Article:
production, an uncommon event; as the ventricle enlarges, the ependymal lining separates from the ventricles, permeability ↑, the brain becomes edematous and the gyri flatten; incomplete resolution results in chronic hydrocephalus; in infants with unclosed cranial sutures, the cranial circumference ↑, cerebral parenchyma is destroyed, gyri flatten, sulci are obliterated and the 'setting sun' sign appears, which is usually associated with a poor prognosis; treatment by ventriculo-peritoneal shunting is merely palliative


A condition marked by an excessive accumulation of cerebrospinal fluid resulting in dilation of the cerebral ventricles and raised intracranial pressure; may also result in enlargement of the cranium and atrophy of the brain.
Synonym(s): hydrocephaly.
[hydro- + G. kephalē, head]


’water on the brain’-an abnormal accumulation of cerebrospinal fluid within, and around, the brain. This occurs if the fluid, which is continuously secreted, cannot be normally reabsorbed, usually because of obstruction of the passages to the site of reabsorption, by a congenital abnormality or later acquired disease. In babies, the head becomes greatly enlarged, and if the cause cannot be removed, an artificial shunt, or bypass, must be inserted to carry the fluid down to the heart or the abdominal cavity. Unrelieved hydrocephalus causes brain damage by compression.


n abnormal condition in which cerebrospinal fluid collects in the cranium, thus causing the ventricles to dilate. May be present at birth or may manifest in early adulthood. Caused by brain tumors, infection, trauma, or developmental anomalies. Also called
Enlarge picture


(hī'drō-sef'ă-lŭs) [MIM*236600]
Excessive accumulation of cerebrospinal fluid resulting in dilation of the cerebral ventricles and raised intracranial pressure; may also result in cranial enlargement and brain atrophy.
[hydro- + G. kephalē, head]


a condition characterized by abnormal accumulation of cerebrospinal fluid within the cerebral ventricular system. As a consequence, the ventricles are enlarged and the brain is diminutive. Called also water on the brain.
Although hydrocephalus occurs occasionally in adults, it is usually associated with a congenital defect in offspring.
There are two types of hydrocephalus, the distinction being based on whether there is abnormal absorption of the cerebrospinal fluid or an obstruction to its flow. In communicating hydrocephalus there is some abnormality in the capacity to absorb fluid from the arachnoid space. There is no obstruction to the flow of fluid between the ventricles. In noncommunicating hydrocephalus there is an obstruction at some point in the ventricular system. The cause of noncommunicating hydrocephalus usually is a congenital abnormality, such as stenosis of the aqueduct of Sylvius, or congenital atresia of the foramina of the fourth ventricle. Infections, intraventricular hemorrhage, trauma and tumors can produce acquired communicating hydrocephalus.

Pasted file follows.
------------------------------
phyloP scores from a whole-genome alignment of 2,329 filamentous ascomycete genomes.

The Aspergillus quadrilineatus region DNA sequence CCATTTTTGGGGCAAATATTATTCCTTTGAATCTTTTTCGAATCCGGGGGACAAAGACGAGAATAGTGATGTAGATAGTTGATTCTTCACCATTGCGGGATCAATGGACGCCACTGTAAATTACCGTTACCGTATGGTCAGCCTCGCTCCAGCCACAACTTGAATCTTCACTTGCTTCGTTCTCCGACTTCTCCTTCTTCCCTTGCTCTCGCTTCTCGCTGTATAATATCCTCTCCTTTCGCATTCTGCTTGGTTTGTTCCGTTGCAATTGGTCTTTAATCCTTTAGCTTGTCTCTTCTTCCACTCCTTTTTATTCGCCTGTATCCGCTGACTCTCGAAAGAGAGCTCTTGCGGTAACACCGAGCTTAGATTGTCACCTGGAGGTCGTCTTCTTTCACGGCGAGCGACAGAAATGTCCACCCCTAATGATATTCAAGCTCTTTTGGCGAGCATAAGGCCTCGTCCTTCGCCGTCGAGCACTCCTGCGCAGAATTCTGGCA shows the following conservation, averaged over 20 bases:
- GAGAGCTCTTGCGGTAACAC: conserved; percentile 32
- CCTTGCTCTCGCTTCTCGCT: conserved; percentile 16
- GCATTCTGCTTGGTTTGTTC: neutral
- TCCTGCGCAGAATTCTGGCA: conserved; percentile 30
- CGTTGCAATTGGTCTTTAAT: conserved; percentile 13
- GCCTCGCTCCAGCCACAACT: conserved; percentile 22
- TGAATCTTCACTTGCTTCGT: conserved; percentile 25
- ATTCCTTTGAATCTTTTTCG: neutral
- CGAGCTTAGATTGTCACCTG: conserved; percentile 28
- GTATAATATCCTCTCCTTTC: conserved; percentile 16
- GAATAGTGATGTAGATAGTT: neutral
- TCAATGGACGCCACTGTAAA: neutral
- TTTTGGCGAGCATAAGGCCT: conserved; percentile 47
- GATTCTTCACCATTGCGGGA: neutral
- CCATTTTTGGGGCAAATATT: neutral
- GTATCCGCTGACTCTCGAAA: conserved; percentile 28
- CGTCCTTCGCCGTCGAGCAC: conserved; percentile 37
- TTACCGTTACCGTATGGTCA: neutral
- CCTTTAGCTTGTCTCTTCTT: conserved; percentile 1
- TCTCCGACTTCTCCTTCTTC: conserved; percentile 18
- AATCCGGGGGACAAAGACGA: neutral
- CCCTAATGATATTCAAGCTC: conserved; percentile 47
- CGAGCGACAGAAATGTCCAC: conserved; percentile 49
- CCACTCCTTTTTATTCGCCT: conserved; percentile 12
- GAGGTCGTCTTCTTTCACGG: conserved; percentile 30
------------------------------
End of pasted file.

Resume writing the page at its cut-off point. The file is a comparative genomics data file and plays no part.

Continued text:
There are three forms that occur in cattle: in one there is gross distention of the cranium with normal facial bones; in the second there is a similar enlargement of the cranium with an accompanying achondroplastic dishing of the face and foreshortening of the maxilla and a shortening of the limb bones—these are the classical 'bulldog' calves; in the third the cranium is normal in size but there is internal hydrocephalus and the calves are blind and imbecile. There are a number of inherited hydrocephalitides in cattle. The disease also occurs in pigs but the inheritance is complex in that it is exacerbated by a concurrent hypovitaminosis A.
In dogs and cats, hydrocephalus is common in some toy breeds such as the Chihuahua in which a domed cranium is a desirable feature of conformation. It also occurs less often in adults in association with brain tumors and from infections such as toxoplasmosis and feline infectious peritonitis.
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Hydrocephalus in a calf. By permission from Parkinson TJ, England GCW, Arthur GH, Arthur's Veterinary Reproduction and Obstetrics, Saunders, 2001

compensatory hydrocephalus
cerebrospinal fluid occupies space vacated by brain parenchyma because of malformation or degeneration. Examples are seen in fetal infection by bluetongue virus or bovine virus diarrhea virus, severe polioencephalomalacia in cattle, and cerebral infarction in cats.
external hydrocephalus
the excess fluid is in the arachnoid space; rare in animals.
hypertensive hydrocephalus
accompanied by increased cerebrospinal fluid pressure.
internal hydrocephalus
the excess fluid is within the ventricular system; common in domestic animals and may be congenital or acquired.
normotensive hydrocephalus
accompanied by normal cerebrospinal fluid pressure.

Patient discussion about hydrocephalus

Q. i am 23 years old and i would like to know what are the risk in getting pregnent if i had Hydrocephalus? when i was 10 days old i was sick and there was a need for surgery in which they put in my head a shunt .i would like to know the connection between VP Shunt and pregnancy.is it dangerous?do u know about women that have shunt and were pregnant? thank u and happy new year

A. Dana, i'm not a doctor but i fail to see a connection. unless the hydrocephalus is the outcome of birth defects that also affect other parts of the body- there shouldn't be a problem. what was the reason for the hydrocephalus? from what you describes, it sounds like infection to me, no? if so- there shouldn't be a problem. but you give here small amount of details, it might be a good idea to look it you with your gynecologist just in case.